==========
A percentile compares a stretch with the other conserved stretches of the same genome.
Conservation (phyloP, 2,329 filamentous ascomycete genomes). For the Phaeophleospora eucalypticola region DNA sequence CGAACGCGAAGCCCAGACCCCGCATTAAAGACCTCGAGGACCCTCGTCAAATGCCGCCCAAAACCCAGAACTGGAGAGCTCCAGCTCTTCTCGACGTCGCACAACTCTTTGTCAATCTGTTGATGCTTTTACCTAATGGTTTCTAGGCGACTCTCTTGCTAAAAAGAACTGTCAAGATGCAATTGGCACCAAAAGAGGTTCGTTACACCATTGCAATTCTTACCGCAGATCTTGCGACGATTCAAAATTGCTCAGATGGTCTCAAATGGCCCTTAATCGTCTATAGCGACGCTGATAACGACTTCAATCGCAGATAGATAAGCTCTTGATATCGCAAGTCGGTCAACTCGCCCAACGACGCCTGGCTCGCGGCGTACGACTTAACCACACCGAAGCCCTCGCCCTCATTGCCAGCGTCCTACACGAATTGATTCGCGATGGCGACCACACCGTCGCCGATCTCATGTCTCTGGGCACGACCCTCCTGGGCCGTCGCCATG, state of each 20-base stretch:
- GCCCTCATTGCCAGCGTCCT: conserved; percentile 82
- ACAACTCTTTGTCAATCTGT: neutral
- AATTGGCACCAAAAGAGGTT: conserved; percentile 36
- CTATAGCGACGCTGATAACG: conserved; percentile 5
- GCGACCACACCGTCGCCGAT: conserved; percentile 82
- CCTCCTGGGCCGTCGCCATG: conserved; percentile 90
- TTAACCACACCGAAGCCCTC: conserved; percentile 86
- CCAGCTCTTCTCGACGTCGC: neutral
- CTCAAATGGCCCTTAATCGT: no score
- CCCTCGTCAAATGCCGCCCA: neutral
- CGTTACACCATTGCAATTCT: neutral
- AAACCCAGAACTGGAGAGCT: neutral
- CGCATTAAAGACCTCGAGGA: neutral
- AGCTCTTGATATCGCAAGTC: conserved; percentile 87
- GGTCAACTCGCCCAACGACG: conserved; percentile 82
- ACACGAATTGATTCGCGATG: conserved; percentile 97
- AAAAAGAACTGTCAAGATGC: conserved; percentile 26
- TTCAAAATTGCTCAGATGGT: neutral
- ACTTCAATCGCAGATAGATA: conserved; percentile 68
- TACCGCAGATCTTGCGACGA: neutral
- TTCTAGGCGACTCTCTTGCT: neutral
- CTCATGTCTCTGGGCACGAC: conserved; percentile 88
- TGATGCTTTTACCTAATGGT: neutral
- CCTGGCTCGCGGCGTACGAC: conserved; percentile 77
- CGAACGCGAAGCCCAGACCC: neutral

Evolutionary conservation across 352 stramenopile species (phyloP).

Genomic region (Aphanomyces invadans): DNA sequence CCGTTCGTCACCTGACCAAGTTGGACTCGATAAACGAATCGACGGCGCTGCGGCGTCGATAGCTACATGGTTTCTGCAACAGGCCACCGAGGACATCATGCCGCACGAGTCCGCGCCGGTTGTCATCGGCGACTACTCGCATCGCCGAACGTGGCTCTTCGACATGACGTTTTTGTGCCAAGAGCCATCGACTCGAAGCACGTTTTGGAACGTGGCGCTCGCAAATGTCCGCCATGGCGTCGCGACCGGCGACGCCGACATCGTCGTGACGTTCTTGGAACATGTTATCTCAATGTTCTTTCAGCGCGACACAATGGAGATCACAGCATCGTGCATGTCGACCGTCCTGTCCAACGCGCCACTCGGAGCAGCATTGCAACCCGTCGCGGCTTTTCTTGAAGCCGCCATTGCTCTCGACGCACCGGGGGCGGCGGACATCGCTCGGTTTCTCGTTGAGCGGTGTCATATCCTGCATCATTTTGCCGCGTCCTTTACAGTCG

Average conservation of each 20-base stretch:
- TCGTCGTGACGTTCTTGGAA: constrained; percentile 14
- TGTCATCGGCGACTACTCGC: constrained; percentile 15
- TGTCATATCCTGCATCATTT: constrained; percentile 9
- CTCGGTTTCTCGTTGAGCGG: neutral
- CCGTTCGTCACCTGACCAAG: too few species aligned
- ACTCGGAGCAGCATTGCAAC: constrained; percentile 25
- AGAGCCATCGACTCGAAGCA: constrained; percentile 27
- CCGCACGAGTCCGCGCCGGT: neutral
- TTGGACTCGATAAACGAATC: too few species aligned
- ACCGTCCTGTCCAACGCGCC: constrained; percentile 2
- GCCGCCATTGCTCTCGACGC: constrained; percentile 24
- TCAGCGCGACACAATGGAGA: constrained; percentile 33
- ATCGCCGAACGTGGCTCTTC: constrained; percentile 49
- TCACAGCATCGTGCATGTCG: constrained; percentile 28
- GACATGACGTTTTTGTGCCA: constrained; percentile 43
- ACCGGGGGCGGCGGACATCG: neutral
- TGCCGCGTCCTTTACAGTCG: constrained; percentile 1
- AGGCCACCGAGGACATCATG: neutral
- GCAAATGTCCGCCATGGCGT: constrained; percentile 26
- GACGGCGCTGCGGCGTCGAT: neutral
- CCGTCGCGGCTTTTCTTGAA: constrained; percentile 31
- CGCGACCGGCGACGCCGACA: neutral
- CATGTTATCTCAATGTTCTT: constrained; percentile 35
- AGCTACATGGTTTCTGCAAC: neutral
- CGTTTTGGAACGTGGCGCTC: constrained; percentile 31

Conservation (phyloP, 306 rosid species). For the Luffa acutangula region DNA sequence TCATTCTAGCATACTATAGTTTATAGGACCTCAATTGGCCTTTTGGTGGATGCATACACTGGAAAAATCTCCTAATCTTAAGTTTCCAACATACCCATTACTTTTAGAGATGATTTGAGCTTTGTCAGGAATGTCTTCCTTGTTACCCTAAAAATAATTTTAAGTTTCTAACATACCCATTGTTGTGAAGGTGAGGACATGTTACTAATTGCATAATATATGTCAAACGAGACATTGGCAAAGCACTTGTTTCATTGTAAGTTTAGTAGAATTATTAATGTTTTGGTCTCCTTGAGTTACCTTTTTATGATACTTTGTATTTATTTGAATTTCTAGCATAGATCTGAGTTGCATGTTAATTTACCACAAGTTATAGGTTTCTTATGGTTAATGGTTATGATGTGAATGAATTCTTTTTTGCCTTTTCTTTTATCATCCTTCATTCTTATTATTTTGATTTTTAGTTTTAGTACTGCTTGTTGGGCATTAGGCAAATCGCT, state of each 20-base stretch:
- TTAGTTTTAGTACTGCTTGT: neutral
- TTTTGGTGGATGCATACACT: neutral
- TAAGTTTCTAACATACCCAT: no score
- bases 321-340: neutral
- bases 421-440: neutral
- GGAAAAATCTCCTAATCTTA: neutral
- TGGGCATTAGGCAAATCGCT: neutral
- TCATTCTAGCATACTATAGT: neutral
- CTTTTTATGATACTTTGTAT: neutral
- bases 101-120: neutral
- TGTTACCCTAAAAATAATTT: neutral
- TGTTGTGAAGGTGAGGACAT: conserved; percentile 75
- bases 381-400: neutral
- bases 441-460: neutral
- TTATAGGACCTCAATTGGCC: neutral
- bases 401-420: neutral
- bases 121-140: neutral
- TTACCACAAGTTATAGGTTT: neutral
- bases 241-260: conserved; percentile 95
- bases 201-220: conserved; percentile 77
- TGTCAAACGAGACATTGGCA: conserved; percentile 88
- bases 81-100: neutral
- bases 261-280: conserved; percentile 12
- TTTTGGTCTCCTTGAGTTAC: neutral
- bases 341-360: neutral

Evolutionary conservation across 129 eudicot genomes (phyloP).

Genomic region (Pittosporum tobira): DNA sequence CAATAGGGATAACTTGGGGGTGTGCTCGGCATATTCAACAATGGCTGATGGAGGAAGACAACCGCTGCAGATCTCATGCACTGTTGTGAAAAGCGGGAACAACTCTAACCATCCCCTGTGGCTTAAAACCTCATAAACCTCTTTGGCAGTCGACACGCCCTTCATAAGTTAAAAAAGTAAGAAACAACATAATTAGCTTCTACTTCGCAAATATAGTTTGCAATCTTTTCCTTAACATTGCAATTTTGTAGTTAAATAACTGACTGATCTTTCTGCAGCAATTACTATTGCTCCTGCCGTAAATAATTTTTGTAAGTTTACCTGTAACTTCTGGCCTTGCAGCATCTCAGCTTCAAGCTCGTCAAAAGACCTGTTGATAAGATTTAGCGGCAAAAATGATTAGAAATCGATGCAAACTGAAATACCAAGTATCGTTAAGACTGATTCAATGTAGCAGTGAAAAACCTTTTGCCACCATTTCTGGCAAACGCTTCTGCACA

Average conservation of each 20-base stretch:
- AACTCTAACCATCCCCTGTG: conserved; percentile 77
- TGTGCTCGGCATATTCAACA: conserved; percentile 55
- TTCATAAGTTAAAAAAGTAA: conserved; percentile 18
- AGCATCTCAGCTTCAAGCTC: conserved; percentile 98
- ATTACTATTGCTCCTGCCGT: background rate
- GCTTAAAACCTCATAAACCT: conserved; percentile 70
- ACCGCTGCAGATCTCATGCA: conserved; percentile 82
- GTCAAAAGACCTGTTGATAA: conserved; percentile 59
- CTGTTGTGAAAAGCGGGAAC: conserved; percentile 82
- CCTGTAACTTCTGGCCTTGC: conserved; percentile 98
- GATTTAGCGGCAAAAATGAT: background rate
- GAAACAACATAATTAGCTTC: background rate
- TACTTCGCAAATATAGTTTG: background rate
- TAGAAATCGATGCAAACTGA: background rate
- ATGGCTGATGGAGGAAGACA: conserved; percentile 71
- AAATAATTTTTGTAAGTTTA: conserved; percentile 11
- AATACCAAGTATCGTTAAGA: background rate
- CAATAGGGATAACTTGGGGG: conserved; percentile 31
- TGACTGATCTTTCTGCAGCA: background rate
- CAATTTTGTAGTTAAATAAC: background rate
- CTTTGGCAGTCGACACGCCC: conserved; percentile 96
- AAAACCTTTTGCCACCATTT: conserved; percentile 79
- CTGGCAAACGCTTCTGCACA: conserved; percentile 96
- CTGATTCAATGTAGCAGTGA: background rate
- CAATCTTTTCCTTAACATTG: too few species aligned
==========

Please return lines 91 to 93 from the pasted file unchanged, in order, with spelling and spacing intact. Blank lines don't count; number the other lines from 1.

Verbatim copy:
- ACCGCTGCAGATCTCATGCA: conserved; percentile 82
- GTCAAAAGACCTGTTGATAA: conserved; percentile 59
- CTGTTGTGAAAAGCGGGAAC: conserved; percentile 82